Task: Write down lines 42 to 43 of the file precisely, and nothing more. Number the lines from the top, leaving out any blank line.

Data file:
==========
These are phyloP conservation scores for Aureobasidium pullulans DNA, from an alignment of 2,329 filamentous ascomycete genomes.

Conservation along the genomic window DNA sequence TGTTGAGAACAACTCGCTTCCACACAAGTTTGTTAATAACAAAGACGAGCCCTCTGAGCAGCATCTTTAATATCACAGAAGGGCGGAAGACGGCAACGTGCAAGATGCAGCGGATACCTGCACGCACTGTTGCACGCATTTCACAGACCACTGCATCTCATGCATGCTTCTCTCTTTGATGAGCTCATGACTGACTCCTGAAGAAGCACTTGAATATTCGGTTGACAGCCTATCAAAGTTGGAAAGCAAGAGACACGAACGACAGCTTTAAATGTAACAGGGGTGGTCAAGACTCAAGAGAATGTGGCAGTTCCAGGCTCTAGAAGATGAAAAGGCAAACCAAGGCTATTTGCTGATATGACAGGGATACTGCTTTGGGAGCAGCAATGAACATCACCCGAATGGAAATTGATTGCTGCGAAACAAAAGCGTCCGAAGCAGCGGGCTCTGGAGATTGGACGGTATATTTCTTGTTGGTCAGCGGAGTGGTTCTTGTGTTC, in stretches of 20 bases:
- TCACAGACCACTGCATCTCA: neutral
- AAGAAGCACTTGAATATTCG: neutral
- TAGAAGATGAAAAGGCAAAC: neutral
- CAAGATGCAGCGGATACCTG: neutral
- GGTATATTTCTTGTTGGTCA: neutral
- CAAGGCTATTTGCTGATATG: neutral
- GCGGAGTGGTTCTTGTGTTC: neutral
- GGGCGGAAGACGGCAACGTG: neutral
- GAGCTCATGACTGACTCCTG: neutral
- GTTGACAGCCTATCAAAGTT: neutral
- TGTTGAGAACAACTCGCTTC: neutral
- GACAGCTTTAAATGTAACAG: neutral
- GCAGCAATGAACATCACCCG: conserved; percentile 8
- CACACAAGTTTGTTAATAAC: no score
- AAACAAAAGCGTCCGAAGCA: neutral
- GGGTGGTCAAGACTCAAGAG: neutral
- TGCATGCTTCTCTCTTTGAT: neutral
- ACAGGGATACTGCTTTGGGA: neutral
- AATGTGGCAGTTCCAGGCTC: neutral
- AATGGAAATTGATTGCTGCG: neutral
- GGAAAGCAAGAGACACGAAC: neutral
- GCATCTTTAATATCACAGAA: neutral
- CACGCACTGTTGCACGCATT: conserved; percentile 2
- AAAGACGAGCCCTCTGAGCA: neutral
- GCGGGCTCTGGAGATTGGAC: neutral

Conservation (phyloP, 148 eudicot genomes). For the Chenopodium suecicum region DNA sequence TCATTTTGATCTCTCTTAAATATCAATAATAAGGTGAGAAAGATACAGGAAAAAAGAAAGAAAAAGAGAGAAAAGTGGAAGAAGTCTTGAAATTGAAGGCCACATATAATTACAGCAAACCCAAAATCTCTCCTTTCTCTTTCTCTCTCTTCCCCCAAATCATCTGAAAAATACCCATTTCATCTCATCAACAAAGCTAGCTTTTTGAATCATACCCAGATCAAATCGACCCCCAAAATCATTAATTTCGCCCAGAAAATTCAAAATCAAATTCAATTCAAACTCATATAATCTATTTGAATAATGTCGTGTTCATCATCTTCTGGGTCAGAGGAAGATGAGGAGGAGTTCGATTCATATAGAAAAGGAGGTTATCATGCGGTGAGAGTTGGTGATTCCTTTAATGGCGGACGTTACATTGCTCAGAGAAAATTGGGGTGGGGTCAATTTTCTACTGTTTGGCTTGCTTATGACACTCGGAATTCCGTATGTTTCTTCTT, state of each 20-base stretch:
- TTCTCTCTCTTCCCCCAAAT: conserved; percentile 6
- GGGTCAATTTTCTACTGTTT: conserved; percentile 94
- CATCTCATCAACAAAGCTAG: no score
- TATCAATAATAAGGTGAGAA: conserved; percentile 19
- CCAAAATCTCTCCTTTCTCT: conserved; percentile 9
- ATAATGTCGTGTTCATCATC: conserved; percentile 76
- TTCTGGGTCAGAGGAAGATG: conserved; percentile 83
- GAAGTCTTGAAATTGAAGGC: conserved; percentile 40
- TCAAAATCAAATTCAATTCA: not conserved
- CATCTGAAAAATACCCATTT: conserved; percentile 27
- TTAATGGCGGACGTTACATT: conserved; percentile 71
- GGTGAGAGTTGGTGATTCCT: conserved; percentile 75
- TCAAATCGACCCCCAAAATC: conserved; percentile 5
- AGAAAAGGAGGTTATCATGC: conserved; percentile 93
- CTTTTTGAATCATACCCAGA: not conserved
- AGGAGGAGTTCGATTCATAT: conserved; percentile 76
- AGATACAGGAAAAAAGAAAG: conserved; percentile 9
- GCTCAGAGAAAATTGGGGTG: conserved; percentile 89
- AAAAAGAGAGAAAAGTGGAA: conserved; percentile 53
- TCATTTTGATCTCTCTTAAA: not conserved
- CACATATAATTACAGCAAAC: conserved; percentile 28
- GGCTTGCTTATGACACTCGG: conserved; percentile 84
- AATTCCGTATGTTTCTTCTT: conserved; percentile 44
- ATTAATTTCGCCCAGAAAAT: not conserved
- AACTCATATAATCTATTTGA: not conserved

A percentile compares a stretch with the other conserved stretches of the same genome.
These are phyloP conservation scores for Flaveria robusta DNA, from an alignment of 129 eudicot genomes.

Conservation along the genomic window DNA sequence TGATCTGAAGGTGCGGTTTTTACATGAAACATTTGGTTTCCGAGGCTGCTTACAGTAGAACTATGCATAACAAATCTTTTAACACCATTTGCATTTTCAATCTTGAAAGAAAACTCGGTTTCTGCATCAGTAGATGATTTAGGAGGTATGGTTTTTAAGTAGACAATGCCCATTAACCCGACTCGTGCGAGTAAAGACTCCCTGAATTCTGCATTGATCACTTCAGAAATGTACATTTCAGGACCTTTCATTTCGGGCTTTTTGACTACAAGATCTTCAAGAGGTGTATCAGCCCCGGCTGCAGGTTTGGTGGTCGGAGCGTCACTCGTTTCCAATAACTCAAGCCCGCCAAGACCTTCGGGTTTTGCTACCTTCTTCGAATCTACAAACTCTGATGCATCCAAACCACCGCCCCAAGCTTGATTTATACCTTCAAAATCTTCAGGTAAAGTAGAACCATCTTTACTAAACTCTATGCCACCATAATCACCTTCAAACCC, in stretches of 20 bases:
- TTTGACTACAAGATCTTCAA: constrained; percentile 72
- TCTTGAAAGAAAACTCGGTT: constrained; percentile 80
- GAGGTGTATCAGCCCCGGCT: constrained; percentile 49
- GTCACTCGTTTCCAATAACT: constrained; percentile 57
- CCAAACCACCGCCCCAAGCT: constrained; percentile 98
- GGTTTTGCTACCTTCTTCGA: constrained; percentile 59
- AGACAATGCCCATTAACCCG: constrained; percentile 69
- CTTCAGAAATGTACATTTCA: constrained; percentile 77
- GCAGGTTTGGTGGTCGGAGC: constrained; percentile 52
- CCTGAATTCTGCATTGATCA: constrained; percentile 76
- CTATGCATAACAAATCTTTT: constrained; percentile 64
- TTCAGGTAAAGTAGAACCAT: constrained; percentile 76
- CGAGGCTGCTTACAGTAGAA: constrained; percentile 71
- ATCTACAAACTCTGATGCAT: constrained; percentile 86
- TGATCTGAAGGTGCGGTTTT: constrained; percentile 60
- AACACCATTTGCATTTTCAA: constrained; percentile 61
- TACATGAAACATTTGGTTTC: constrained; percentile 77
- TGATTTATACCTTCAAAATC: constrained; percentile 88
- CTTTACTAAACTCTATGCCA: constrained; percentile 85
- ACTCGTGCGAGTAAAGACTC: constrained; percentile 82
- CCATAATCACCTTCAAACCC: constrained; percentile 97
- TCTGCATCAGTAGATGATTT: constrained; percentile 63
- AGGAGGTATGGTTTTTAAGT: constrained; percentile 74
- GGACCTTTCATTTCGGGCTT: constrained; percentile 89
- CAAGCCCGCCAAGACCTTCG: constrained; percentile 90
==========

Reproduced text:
- AGAAAAGGAGGTTATCATGC: conserved; percentile 93
- CTTTTTGAATCATACCCAGA: not conserved